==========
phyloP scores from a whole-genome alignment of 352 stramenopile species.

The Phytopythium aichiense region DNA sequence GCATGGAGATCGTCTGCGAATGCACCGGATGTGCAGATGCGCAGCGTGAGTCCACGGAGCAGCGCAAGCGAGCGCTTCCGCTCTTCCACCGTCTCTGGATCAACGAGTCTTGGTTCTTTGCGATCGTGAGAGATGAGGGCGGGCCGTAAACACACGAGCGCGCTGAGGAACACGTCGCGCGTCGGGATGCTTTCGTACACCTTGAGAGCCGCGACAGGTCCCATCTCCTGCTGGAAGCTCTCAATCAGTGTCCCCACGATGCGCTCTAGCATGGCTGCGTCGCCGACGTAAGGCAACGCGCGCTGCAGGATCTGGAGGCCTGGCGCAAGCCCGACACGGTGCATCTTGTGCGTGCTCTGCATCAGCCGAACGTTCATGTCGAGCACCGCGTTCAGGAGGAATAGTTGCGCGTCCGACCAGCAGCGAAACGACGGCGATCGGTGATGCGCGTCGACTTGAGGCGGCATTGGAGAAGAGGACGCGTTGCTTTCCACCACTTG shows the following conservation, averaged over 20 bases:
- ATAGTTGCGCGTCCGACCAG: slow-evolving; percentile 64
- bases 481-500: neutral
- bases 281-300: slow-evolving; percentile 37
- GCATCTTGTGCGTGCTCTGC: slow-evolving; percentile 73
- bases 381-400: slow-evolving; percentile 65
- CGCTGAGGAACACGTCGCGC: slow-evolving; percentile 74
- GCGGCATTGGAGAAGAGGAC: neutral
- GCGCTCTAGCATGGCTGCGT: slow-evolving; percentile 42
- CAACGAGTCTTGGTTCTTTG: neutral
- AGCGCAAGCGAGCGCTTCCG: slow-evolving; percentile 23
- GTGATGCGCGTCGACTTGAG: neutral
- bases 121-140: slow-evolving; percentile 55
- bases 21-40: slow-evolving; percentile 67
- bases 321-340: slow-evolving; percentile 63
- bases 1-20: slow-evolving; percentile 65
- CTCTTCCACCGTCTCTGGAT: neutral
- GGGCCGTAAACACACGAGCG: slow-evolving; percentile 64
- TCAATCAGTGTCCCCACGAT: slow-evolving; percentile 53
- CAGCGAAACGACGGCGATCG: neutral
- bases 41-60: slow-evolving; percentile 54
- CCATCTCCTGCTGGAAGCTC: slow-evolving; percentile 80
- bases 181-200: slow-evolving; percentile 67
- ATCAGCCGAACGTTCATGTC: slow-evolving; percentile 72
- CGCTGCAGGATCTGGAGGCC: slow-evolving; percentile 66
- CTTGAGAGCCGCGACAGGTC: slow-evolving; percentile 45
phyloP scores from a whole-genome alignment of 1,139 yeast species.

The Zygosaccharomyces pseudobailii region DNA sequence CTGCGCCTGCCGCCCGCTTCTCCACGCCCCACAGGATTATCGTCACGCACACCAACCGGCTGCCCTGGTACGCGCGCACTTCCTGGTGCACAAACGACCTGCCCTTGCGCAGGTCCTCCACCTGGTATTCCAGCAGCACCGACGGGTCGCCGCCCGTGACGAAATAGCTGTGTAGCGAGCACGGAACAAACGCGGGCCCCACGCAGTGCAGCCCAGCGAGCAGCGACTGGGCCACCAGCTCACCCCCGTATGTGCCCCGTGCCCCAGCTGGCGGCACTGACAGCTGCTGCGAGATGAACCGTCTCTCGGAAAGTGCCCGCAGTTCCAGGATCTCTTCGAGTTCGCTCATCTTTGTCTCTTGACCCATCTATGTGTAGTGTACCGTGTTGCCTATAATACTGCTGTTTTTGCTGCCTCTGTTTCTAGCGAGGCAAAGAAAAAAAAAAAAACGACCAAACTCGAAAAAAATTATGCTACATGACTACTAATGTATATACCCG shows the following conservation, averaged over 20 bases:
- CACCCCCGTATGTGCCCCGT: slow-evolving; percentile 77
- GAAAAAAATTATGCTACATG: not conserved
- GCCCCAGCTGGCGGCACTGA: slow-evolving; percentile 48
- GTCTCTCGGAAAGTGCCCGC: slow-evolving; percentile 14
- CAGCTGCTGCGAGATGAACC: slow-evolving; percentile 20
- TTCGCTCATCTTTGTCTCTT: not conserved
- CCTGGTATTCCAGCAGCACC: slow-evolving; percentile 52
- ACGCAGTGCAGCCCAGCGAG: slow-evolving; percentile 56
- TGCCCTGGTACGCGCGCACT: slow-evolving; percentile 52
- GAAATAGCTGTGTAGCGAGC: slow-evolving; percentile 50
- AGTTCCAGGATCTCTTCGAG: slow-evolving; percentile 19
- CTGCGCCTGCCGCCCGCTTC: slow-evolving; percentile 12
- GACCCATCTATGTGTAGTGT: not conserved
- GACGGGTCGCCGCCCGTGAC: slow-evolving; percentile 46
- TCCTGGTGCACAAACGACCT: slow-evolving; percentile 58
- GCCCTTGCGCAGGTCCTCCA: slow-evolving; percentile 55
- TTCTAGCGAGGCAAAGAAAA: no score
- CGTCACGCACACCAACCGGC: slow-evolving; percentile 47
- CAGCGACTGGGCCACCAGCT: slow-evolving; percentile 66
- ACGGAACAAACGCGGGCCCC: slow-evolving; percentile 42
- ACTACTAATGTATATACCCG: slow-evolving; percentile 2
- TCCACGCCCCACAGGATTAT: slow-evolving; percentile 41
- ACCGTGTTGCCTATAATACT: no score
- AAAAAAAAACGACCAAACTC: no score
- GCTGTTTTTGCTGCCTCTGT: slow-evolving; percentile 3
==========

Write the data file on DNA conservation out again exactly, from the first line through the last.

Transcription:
phyloP scores from a whole-genome alignment of 352 stramenopile species.

The Phytopythium aichiense region DNA sequence GCATGGAGATCGTCTGCGAATGCACCGGATGTGCAGATGCGCAGCGTGAGTCCACGGAGCAGCGCAAGCGAGCGCTTCCGCTCTTCCACCGTCTCTGGATCAACGAGTCTTGGTTCTTTGCGATCGTGAGAGATGAGGGCGGGCCGTAAACACACGAGCGCGCTGAGGAACACGTCGCGCGTCGGGATGCTTTCGTACACCTTGAGAGCCGCGACAGGTCCCATCTCCTGCTGGAAGCTCTCAATCAGTGTCCCCACGATGCGCTCTAGCATGGCTGCGTCGCCGACGTAAGGCAACGCGCGCTGCAGGATCTGGAGGCCTGGCGCAAGCCCGACACGGTGCATCTTGTGCGTGCTCTGCATCAGCCGAACGTTCATGTCGAGCACCGCGTTCAGGAGGAATAGTTGCGCGTCCGACCAGCAGCGAAACGACGGCGATCGGTGATGCGCGTCGACTTGAGGCGGCATTGGAGAAGAGGACGCGTTGCTTTCCACCACTTG shows the following conservation, averaged over 20 bases:
- ATAGTTGCGCGTCCGACCAG: slow-evolving; percentile 64
- bases 481-500: neutral
- bases 281-300: slow-evolving; percentile 37
- GCATCTTGTGCGTGCTCTGC: slow-evolving; percentile 73
- bases 381-400: slow-evolving; percentile 65
- CGCTGAGGAACACGTCGCGC: slow-evolving; percentile 74
- GCGGCATTGGAGAAGAGGAC: neutral
- GCGCTCTAGCATGGCTGCGT: slow-evolving; percentile 42
- CAACGAGTCTTGGTTCTTTG: neutral
- AGCGCAAGCGAGCGCTTCCG: slow-evolving; percentile 23
- GTGATGCGCGTCGACTTGAG: neutral
- bases 121-140: slow-evolving; percentile 55
- bases 21-40: slow-evolving; percentile 67
- bases 321-340: slow-evolving; percentile 63
- bases 1-20: slow-evolving; percentile 65
- CTCTTCCACCGTCTCTGGAT: neutral
- GGGCCGTAAACACACGAGCG: slow-evolving; percentile 64
- TCAATCAGTGTCCCCACGAT: slow-evolving; percentile 53
- CAGCGAAACGACGGCGATCG: neutral
- bases 41-60: slow-evolving; percentile 54
- CCATCTCCTGCTGGAAGCTC: slow-evolving; percentile 80
- bases 181-200: slow-evolving; percentile 67
- ATCAGCCGAACGTTCATGTC: slow-evolving; percentile 72
- CGCTGCAGGATCTGGAGGCC: slow-evolving; percentile 66
- CTTGAGAGCCGCGACAGGTC: slow-evolving; percentile 45
phyloP scores from a whole-genome alignment of 1,139 yeast species.

The Zygosaccharomyces pseudobailii region DNA sequence CTGCGCCTGCCGCCCGCTTCTCCACGCCCCACAGGATTATCGTCACGCACACCAACCGGCTGCCCTGGTACGCGCGCACTTCCTGGTGCACAAACGACCTGCCCTTGCGCAGGTCCTCCACCTGGTATTCCAGCAGCACCGACGGGTCGCCGCCCGTGACGAAATAGCTGTGTAGCGAGCACGGAACAAACGCGGGCCCCACGCAGTGCAGCCCAGCGAGCAGCGACTGGGCCACCAGCTCACCCCCGTATGTGCCCCGTGCCCCAGCTGGCGGCACTGACAGCTGCTGCGAGATGAACCGTCTCTCGGAAAGTGCCCGCAGTTCCAGGATCTCTTCGAGTTCGCTCATCTTTGTCTCTTGACCCATCTATGTGTAGTGTACCGTGTTGCCTATAATACTGCTGTTTTTGCTGCCTCTGTTTCTAGCGAGGCAAAGAAAAAAAAAAAAACGACCAAACTCGAAAAAAATTATGCTACATGACTACTAATGTATATACCCG shows the following conservation, averaged over 20 bases:
- CACCCCCGTATGTGCCCCGT: slow-evolving; percentile 77
- GAAAAAAATTATGCTACATG: not conserved
- GCCCCAGCTGGCGGCACTGA: slow-evolving; percentile 48
- GTCTCTCGGAAAGTGCCCGC: slow-evolving; percentile 14
- CAGCTGCTGCGAGATGAACC: slow-evolving; percentile 20
- TTCGCTCATCTTTGTCTCTT: not conserved
- CCTGGTATTCCAGCAGCACC: slow-evolving; percentile 52
- ACGCAGTGCAGCCCAGCGAG: slow-evolving; percentile 56
- TGCCCTGGTACGCGCGCACT: slow-evolving; percentile 52
- GAAATAGCTGTGTAGCGAGC: slow-evolving; percentile 50
- AGTTCCAGGATCTCTTCGAG: slow-evolving; percentile 19
- CTGCGCCTGCCGCCCGCTTC: slow-evolving; percentile 12
- GACCCATCTATGTGTAGTGT: not conserved
- GACGGGTCGCCGCCCGTGAC: slow-evolving; percentile 46
- TCCTGGTGCACAAACGACCT: slow-evolving; percentile 58
- GCCCTTGCGCAGGTCCTCCA: slow-evolving; percentile 55
- TTCTAGCGAGGCAAAGAAAA: no score
- CGTCACGCACACCAACCGGC: slow-evolving; percentile 47
- CAGCGACTGGGCCACCAGCT: slow-evolving; percentile 66
- ACGGAACAAACGCGGGCCCC: slow-evolving; percentile 42
- ACTACTAATGTATATACCCG: slow-evolving; percentile 2
- TCCACGCCCCACAGGATTAT: slow-evolving; percentile 41
- ACCGTGTTGCCTATAATACT: no score
- AAAAAAAAACGACCAAACTC: no score
- GCTGTTTTTGCTGCCTCTGT: slow-evolving; percentile 3